Plate tectonics would have played a great role as the plates composing the crust of the earth have continually shifted, relocating entire continents, uplifting mountain ranges, and draining seaways. At the end of the Cretaceous Period, continental drift had changed the world's climate and global environmental conditions which would have significantly contributed to the end of the dinosaurs.





Permian Logs
These fossil trees date back to the Permian Period, approximately 275 million years ago. They were petrified as much as 50 million years before the first dinosaurs appeared. Only six Permian logs are known to exist in all of North America, and these three trees represent the largest from their time period. Virtually all other petrified logs in the four corners region are much younger in age, and are from the Triassic or Jurassic Periods. Discovered in San Juan County, the full identification the trees and indepth studies of the site remain ongoing. These are the only Permian logs on public view making this exhibit unique in North America.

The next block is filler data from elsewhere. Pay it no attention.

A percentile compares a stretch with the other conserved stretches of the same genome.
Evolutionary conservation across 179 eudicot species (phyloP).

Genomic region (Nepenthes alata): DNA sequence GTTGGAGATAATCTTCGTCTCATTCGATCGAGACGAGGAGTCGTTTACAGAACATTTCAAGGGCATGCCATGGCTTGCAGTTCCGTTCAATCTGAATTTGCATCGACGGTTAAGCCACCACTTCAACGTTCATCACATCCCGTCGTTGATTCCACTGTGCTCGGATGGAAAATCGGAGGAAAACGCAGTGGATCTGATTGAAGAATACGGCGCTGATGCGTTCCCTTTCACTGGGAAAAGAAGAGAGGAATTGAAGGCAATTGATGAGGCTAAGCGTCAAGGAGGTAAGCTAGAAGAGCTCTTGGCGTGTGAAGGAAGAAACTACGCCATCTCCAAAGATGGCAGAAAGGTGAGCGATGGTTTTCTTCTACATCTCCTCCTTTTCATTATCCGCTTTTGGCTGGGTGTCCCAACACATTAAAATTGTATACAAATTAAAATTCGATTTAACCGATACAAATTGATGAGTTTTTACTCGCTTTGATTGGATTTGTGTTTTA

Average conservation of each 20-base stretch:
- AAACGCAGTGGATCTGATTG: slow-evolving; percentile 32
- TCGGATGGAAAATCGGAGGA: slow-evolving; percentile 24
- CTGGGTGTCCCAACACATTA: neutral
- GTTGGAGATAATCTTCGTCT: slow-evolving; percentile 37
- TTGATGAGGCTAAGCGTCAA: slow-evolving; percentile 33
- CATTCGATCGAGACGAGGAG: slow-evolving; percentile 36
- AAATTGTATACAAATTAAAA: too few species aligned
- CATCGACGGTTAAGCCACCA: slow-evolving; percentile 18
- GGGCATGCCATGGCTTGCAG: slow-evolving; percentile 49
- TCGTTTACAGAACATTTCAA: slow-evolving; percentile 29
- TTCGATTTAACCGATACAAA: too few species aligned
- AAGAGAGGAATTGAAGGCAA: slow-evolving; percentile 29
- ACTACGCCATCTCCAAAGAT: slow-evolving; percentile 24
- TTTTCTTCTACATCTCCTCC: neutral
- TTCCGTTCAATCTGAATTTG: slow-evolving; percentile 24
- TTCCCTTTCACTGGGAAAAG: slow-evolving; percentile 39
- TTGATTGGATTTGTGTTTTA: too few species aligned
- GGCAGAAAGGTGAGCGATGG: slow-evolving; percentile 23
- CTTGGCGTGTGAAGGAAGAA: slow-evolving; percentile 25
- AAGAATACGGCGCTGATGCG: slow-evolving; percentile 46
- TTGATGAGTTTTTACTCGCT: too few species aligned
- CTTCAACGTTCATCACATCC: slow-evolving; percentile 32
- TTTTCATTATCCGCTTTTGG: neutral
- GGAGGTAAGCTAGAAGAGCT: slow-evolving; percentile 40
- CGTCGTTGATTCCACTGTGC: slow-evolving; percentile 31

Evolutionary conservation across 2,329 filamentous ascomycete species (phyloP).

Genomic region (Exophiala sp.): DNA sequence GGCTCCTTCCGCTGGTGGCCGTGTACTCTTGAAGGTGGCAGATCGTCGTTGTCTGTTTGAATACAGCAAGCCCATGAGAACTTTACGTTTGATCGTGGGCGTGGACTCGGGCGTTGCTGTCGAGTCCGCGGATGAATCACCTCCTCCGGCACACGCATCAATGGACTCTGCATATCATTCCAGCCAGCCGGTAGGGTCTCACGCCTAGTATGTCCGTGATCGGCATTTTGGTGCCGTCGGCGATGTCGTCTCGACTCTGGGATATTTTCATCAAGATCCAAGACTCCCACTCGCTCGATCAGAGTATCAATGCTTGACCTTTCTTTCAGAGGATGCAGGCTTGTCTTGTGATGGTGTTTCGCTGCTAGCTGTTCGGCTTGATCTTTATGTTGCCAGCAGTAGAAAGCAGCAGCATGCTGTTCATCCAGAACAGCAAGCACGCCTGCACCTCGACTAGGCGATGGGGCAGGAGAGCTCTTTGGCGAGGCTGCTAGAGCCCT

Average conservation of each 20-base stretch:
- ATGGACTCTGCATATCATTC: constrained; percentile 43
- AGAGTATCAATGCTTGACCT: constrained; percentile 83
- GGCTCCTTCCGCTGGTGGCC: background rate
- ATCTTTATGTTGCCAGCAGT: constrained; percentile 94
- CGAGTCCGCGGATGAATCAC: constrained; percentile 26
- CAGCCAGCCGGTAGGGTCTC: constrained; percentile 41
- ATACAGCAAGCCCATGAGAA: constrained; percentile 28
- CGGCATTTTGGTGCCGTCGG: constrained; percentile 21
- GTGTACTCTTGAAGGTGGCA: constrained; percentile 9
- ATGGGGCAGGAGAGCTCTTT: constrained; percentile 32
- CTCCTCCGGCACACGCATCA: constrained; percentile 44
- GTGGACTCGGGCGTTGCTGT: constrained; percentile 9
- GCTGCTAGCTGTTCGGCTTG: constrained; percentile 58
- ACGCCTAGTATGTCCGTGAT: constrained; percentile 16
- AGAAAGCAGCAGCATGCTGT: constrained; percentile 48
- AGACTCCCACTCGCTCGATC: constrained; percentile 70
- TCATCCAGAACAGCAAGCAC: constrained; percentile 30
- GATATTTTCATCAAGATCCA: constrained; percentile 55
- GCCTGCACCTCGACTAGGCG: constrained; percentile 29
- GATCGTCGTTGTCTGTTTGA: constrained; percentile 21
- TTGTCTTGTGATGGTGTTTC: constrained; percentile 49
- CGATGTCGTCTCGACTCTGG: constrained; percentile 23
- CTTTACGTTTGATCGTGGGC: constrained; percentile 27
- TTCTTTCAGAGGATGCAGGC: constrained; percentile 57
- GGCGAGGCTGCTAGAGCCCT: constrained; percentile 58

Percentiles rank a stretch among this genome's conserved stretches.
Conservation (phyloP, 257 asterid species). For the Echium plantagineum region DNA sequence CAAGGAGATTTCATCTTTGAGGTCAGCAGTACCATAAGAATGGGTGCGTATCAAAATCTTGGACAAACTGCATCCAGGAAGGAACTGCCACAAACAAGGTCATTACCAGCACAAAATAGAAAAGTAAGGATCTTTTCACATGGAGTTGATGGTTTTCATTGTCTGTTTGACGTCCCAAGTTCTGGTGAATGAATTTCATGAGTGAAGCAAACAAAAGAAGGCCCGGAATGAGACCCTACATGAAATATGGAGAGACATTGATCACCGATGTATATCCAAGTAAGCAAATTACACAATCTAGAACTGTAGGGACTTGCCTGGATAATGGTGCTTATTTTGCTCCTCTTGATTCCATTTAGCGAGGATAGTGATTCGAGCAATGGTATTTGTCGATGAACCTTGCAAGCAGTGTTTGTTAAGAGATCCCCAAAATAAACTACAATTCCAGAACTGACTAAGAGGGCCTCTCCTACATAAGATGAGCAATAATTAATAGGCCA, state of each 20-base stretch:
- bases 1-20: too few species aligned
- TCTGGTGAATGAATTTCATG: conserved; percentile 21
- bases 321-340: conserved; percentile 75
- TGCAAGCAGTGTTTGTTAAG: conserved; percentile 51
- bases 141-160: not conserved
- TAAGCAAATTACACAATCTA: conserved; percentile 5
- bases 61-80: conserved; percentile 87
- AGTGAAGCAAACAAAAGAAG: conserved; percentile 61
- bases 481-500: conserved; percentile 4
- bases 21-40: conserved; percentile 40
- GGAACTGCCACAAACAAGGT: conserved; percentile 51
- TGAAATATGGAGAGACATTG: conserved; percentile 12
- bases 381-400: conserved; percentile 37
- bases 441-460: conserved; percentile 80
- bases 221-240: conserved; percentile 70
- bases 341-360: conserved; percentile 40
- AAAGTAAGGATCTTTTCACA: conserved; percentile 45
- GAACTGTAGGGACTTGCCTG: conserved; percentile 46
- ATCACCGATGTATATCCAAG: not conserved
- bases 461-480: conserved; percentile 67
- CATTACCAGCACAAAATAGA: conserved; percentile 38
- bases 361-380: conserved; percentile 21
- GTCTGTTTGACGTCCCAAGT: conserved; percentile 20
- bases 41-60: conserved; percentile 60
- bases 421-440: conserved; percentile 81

Animals living under the Permian trees. A sail-backed pelycosaur splashes after a reptile-like amphibian. Two Diadectes and the amphibian remain atop a fallen log.



This skull of a primitive mammal-like reptile is from an animal called Estemmonsuchus. It was found in Russia and lived during the early part of the Middle Permian Period. It was a large and bulky animal which fed mostly on plants. The only known skin impressions of any mammal-like reptile are from the Estemmonsuchus. These rare skin impressions revealed that their hide was not scaly like other reptiles, but smooth and more like the skin of modern day mammals.